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THE CHALLENGE: At 84, Lottie Barnett is on a fixed income and doesn't have much opportunity for food shopping. Her extra freezer held the key to our dietitian's plan for her dinner.

Make Over My Meal Dinner For One

September 12, 2007|By Elizabeth Large | Elizabeth Large,Sun Reporter

When we first met Lottie Barnett, a lively 84-year-old, she was dredging pieces of liver in flour and frying them in canola oil for her supper. I was with Robin Spence, the registered dietitian from Union Memorial Hospital who helps with our monthly Make Over My Meal series. About five months ago, Barnett moved into one of the low-income senior apartments in the Stadium Place development on 33rd Street.

Barnett is lucky because she has a 67-year-old daughter with an apartment three doors down the hall who keeps an eye on her. But Barnett is proud of her independence and enjoys shopping and cooking for herself, even though when the dietitian asked her how often she cooked, she said jokingly, "Just as less as I can."

Her nephew drives her to the supermarket -- "about once a month," she said -- so she hasn't yet had to take the apartment-complex bus that transports residents to and from the food store. (Her daughter makes sure she gets one hot meal a day if she isn't cooking for herself.)

On the evening of our visit, Barnett planned to fix canned peas and creamed potatoes with her liver.

Spence started off praising her for using canola oil. "It's a really healthy oil," she said.

The nutritionist wasn't so thrilled with the liver, though, in spite of the fact that it contains all the iron, protein and vitamin A Barnett would need in a day.

"It really is high in cholesterol and high in saturated fat, which increases your chance of a heart attack," Spence told her. She said she recommends liver to her patients no more than once a month.

"My personal bias is that it's the filtering organ," the dietitian added. Liver, in other words, may contain byproducts of the animal's feed and medications as well as cholesterol and saturated fat.

Barnett turned the liver pieces, which were now a nice golden brown, and continued to fry them in the hot, bubbling oil; but she listened intently.

Spence asked about her health, which is pretty good for someone her age; she does, however, have asthma, arthritis and high blood pressure. Cholesterol isn't a problem, and Spence encouraged her to keep it that way by eating less saturated fat and more fruit and green vegetables.

"I'm always looking to make sure people eat their fruit and vegetables," she said with a laugh, pointing out that they were also good for intestinal regularity.

Barnett retorted that at her age, "You could eat a whole mule if it was green, and it would still bind you."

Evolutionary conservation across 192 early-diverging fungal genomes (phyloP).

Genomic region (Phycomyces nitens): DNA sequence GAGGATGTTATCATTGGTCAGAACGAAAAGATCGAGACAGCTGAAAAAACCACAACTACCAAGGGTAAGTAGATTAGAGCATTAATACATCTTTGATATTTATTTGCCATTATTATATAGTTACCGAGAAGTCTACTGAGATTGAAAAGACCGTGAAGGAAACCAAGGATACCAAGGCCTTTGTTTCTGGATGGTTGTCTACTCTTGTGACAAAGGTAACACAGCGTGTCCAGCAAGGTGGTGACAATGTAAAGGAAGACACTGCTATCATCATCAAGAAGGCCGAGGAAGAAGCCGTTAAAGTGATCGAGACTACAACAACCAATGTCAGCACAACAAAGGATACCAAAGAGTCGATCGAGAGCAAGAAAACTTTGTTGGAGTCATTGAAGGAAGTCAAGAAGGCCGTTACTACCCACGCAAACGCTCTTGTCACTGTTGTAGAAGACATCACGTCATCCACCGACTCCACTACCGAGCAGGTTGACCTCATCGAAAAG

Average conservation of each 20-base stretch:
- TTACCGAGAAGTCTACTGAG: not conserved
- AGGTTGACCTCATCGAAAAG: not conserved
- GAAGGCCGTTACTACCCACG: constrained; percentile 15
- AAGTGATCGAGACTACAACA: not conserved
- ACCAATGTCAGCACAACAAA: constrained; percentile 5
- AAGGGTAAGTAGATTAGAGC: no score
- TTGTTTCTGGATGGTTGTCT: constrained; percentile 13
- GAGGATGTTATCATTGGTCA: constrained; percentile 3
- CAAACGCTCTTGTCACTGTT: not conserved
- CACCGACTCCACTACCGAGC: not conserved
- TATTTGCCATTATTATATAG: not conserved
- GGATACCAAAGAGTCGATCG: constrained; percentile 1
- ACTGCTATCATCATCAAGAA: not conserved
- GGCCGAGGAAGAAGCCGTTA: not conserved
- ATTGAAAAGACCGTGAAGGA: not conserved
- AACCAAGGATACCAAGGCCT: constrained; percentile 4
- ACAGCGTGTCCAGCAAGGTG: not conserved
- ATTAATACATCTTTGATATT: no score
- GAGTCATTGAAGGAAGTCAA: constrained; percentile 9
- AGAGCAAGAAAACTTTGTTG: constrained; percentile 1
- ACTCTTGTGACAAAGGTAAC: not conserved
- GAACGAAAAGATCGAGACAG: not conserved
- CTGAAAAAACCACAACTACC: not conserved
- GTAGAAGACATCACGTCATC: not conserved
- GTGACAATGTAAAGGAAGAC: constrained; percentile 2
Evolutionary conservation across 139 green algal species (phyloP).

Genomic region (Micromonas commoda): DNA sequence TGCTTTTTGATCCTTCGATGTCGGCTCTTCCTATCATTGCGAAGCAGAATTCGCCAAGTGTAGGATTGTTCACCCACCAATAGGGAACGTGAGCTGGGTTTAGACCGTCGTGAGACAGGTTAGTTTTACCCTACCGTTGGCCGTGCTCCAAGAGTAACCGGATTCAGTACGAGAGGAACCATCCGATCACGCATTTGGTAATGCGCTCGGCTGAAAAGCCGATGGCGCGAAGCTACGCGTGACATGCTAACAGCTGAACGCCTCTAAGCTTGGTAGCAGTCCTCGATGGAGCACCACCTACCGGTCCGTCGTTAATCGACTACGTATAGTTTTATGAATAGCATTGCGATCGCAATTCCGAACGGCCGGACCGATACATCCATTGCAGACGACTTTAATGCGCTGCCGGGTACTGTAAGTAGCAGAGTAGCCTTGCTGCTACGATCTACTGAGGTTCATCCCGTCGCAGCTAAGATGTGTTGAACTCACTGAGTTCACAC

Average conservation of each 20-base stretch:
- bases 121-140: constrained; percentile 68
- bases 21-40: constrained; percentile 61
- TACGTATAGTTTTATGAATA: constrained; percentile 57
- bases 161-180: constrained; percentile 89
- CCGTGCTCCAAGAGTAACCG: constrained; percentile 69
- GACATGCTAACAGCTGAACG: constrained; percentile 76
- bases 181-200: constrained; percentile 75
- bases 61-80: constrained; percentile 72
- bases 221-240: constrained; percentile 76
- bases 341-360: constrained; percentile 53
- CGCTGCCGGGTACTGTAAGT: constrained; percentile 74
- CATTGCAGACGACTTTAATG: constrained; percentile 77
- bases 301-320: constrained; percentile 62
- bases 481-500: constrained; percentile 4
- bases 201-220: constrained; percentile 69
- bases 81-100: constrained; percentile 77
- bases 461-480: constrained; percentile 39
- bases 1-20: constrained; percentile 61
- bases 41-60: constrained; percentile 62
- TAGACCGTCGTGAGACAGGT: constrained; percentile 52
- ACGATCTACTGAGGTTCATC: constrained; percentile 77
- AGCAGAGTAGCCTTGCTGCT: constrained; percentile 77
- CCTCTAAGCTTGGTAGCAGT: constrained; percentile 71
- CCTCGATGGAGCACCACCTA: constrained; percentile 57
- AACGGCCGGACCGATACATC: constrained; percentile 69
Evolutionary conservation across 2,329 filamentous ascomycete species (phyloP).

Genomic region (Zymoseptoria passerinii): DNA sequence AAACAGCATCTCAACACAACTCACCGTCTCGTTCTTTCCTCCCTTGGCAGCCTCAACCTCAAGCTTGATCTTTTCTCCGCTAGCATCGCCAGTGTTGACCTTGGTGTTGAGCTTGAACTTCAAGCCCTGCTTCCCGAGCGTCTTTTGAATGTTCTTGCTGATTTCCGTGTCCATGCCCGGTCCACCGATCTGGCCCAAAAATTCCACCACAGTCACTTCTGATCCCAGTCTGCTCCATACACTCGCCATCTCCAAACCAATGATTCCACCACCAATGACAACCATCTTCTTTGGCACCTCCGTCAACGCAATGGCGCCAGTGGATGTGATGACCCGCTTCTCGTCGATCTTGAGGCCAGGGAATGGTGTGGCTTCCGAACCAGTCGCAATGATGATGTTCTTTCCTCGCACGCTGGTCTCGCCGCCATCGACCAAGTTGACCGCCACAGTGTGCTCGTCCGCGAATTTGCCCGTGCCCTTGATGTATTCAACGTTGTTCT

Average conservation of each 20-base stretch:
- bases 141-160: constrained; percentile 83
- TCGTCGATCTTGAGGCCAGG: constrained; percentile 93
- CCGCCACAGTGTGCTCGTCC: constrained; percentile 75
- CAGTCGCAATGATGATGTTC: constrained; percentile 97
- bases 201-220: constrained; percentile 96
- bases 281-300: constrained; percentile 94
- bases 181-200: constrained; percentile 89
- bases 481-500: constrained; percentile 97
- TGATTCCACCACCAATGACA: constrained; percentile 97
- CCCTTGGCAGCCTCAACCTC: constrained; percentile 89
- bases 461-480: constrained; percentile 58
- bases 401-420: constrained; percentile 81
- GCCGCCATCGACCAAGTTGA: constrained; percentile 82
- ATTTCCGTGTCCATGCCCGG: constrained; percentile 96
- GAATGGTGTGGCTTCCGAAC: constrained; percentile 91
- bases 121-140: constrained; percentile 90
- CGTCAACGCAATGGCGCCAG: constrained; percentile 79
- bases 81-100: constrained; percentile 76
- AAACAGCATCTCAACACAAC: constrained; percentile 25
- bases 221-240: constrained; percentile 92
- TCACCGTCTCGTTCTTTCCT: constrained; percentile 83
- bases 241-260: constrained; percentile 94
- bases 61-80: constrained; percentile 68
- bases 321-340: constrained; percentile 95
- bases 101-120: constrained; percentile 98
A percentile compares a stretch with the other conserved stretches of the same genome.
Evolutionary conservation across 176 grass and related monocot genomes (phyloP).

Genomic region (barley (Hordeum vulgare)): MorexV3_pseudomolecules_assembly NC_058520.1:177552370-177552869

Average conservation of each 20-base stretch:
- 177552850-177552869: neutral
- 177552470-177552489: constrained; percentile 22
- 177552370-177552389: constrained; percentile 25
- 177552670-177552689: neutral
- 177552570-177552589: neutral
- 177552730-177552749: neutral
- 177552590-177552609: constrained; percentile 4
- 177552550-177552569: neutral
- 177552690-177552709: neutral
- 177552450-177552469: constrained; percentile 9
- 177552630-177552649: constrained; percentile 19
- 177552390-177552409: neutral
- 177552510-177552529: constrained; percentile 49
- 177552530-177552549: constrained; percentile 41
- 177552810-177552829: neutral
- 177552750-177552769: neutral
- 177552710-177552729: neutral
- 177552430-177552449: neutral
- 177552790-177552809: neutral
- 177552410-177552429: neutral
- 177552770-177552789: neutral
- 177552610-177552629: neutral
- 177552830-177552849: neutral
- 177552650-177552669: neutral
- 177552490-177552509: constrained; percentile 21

Fresh vegetables would be best, of course, but Spence understood Barnett's dependence on canned because of her infrequent trips to the grocery store. She urged her to drain the can of peas and rinse them off before she heated them to cut down on the amount of sodium she was getting in her diet -- and in the future to buy frozen peas that have no salt added. Canned fruit would be good to have on hand because there would be no worries about salt, and it wouldn't go bad if it didn't get eaten right away.

With high blood pressure, the 84-year-old needs to watch her sodium intake.

"That's what they say?" Barnett asked skeptically.

"They say it because it's true," Spence told her.

When Barnett told her she made her creamed potatoes with milk, margarine, salt and pepper, Spence said, "That's a chance where you get to control the amount of sodium."

She approved of the 2-percent milk but pointed out, when Barnett complained that milk sometimes spoiled before she could finish the carton, that milk can easily be frozen in the carton without changing the taste significantly.

"Instead of getting a half gallon, buy two quarts and freeze one."

As an alternative to the liver, Spence asked Barnett if she ate fish.

"You want to know the truth about fish?" she said. "Since they found the snakehead fish, I haven't eaten much fish. You can't tell what kind of fish you're really getting in the store, can you?"

How about crabs?

She was emphatic. "No, no, no, no."

Barnett likes chicken, but a breast is too big for her. The boneless, skinless strips of chicken would be too pricey on her limited budget, Spence decided. Boneless, skinless thighs would be a good alternative.

Barnett prefers wings, which Spence felt had too much skin and fat to make them nutritionally worthwhile.

Would she eat salads? No, she told the dietitian, she likes her vegetables cooked.

"I had a whole menu for you," Spence said with a laugh, "but so far nothing's working."

Knowing that Barnett likes beans and would eat vegetables if they were well cooked, Spence suggested for her "after" meal a simple variation on minestrone, using low-sodium chicken broth and canned vegetables. It would be good with corn bread, which could be made with a mix and which would have more nutritional value than the crackers Barnett usually has with soup.

Dessert could be fresh seasonal fruit like apples or pears, or if necessary canned fruit. Leftover soup could be frozen in individual portions to be reheated in the microwave for another meal.

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